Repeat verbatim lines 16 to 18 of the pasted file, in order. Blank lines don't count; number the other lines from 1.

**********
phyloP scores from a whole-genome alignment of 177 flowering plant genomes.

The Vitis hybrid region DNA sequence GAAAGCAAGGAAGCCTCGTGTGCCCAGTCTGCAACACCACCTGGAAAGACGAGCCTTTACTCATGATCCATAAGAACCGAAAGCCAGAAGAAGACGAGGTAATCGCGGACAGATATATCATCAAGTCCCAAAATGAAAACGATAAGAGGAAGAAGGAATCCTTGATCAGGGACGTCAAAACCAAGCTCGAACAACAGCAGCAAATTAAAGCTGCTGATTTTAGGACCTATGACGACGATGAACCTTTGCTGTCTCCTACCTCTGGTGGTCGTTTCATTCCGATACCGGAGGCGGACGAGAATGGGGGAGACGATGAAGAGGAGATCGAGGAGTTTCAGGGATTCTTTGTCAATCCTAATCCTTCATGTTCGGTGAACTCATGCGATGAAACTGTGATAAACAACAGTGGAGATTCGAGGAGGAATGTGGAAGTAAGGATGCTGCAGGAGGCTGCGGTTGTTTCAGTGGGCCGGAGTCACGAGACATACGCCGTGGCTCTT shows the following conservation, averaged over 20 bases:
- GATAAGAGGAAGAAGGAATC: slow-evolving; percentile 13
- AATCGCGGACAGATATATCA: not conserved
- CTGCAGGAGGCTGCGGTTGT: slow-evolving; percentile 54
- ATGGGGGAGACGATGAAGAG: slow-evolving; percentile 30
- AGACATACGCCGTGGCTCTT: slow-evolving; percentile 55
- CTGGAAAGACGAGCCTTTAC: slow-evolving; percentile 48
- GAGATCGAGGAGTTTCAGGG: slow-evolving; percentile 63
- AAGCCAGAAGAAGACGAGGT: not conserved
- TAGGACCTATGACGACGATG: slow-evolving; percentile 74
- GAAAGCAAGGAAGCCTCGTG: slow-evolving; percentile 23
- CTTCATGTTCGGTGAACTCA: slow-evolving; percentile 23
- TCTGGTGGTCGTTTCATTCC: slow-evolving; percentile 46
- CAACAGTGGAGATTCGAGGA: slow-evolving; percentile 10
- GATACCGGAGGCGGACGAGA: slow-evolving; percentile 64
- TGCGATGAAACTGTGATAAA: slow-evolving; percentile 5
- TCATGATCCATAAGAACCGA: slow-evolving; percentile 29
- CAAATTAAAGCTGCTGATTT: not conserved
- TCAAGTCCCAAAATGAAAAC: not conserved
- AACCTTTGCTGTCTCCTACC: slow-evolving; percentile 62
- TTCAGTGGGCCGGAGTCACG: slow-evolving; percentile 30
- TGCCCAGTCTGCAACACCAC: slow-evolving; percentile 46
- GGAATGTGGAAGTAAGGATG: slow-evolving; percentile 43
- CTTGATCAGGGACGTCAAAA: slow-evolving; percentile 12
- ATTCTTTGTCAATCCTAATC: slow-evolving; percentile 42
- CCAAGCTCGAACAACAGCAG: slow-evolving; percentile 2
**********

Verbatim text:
- GATACCGGAGGCGGACGAGA: slow-evolving; percentile 64
- TGCGATGAAACTGTGATAAA: slow-evolving; percentile 5
- TCATGATCCATAAGAACCGA: slow-evolving; percentile 29